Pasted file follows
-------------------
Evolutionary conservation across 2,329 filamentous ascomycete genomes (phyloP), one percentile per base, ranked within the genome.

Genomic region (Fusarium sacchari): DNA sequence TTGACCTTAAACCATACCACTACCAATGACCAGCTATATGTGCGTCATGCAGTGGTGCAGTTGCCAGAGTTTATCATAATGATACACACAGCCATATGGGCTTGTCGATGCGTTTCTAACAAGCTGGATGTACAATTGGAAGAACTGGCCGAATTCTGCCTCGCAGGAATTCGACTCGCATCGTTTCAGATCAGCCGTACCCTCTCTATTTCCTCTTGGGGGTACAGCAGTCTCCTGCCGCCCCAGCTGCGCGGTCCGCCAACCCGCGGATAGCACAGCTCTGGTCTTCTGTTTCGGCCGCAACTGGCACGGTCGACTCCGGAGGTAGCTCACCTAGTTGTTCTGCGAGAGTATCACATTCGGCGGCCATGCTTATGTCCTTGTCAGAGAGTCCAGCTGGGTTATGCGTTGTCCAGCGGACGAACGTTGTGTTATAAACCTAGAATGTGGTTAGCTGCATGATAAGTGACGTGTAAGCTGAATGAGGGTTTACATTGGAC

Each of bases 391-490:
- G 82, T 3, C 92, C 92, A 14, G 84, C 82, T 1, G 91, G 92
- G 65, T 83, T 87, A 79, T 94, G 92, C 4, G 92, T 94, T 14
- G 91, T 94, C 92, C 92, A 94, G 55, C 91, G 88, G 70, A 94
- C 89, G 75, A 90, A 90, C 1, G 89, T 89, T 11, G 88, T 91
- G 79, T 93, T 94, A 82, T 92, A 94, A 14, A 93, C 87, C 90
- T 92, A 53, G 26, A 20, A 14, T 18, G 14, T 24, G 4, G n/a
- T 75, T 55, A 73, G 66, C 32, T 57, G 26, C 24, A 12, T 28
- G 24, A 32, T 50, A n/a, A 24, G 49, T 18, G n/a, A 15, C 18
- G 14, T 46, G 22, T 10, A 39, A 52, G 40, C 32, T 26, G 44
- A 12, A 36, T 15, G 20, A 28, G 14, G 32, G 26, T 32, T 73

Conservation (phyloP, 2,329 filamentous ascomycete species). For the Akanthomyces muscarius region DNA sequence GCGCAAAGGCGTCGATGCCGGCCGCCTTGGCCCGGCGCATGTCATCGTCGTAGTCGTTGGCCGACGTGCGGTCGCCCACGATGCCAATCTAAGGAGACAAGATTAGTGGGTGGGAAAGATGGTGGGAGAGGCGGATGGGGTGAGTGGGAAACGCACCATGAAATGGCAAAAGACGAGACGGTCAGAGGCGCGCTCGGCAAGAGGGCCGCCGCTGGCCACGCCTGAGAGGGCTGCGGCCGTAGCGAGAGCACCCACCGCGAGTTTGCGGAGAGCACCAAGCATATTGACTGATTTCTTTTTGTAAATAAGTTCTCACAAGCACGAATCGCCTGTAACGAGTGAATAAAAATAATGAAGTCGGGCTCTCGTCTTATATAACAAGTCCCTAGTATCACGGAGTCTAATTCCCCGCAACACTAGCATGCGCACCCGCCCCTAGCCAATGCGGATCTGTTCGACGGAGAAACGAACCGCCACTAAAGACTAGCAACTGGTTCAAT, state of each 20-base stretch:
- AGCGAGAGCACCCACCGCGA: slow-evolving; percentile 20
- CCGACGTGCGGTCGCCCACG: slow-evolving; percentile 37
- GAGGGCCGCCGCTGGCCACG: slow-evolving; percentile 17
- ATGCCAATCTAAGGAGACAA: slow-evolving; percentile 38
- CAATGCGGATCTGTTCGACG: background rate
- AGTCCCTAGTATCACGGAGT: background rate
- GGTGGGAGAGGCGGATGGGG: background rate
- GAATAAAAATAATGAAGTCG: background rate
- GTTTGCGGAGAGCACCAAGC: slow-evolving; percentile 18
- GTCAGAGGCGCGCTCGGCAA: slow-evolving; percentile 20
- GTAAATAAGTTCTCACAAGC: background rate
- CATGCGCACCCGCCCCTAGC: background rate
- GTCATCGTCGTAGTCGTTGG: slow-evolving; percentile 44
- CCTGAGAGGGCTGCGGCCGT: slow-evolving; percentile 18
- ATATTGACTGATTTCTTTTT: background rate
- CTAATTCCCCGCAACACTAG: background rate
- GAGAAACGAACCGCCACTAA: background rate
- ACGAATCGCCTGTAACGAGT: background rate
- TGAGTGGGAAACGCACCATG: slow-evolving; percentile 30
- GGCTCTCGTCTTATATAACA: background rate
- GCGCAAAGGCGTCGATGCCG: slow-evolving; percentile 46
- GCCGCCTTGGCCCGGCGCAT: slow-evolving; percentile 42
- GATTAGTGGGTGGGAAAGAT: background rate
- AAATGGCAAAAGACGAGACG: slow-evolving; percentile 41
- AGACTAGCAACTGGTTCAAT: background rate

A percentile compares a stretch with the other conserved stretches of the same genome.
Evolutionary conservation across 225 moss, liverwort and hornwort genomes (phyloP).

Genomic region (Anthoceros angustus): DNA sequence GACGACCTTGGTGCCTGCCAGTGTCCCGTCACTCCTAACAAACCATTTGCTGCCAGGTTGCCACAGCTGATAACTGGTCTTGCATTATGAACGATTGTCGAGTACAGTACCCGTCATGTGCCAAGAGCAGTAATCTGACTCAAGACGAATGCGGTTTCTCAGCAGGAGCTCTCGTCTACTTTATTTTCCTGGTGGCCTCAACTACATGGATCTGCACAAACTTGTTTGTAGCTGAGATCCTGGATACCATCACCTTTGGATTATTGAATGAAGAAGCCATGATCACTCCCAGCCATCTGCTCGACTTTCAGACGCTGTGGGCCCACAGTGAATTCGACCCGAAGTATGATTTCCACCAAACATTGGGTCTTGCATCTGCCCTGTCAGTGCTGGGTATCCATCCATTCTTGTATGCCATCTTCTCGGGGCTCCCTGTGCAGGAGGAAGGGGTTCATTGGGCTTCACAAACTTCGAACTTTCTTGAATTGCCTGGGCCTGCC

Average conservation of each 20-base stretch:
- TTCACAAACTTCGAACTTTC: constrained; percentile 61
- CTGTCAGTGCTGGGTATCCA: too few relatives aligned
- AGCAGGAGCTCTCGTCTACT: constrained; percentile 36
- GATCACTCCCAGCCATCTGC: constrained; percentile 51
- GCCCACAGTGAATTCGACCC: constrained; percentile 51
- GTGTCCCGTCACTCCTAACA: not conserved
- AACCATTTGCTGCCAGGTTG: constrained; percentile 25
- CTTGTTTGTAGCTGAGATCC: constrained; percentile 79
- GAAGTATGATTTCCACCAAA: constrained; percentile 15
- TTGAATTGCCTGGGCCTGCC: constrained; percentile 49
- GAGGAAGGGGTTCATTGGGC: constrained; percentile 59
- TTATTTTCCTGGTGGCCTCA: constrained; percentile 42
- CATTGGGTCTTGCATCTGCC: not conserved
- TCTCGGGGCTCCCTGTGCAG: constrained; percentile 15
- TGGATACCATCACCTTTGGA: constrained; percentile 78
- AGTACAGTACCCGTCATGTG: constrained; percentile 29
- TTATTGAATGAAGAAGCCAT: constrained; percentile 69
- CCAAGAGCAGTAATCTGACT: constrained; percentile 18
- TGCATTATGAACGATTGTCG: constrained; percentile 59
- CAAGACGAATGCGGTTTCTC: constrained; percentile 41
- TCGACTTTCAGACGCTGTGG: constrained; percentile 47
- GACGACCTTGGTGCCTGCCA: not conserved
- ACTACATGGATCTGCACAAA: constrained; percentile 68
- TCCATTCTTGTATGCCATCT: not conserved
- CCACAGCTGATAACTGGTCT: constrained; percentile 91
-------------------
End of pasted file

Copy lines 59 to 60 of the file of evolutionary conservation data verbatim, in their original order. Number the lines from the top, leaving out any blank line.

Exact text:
- AGTACAGTACCCGTCATGTG: constrained; percentile 29
- TTATTGAATGAAGAAGCCAT: constrained; percentile 69